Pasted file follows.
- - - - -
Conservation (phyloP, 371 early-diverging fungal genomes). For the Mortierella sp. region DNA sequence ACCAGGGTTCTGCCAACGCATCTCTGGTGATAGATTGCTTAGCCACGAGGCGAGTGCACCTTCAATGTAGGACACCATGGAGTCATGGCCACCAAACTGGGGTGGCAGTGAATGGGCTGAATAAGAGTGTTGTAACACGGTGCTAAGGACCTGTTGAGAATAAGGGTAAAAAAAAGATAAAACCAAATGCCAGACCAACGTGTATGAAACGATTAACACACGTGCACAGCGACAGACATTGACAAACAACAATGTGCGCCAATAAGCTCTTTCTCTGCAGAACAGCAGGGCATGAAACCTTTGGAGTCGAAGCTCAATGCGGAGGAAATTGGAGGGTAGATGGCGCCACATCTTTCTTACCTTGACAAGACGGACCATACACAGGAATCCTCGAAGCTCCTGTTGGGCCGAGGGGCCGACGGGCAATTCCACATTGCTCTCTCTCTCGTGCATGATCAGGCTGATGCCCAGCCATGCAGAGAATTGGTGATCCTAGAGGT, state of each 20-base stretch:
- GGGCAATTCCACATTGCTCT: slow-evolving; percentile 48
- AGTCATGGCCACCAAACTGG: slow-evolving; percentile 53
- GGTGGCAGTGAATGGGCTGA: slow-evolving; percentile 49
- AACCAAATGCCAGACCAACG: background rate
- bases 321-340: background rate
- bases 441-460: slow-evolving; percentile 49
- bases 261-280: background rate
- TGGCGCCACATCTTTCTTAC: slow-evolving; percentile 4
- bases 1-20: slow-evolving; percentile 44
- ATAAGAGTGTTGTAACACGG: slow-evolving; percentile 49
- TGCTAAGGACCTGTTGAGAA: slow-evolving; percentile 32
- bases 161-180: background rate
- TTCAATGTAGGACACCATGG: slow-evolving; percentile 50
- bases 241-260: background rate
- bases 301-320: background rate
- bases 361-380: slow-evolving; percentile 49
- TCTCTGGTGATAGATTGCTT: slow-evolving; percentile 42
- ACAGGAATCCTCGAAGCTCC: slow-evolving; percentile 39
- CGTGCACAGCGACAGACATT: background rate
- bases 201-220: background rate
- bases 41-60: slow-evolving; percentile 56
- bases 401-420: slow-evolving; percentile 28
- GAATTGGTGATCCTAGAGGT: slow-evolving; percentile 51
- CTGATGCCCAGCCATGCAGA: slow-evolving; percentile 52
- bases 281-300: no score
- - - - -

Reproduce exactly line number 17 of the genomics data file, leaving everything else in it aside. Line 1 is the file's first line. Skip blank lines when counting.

- bases 361-380: slow-evolving; percentile 49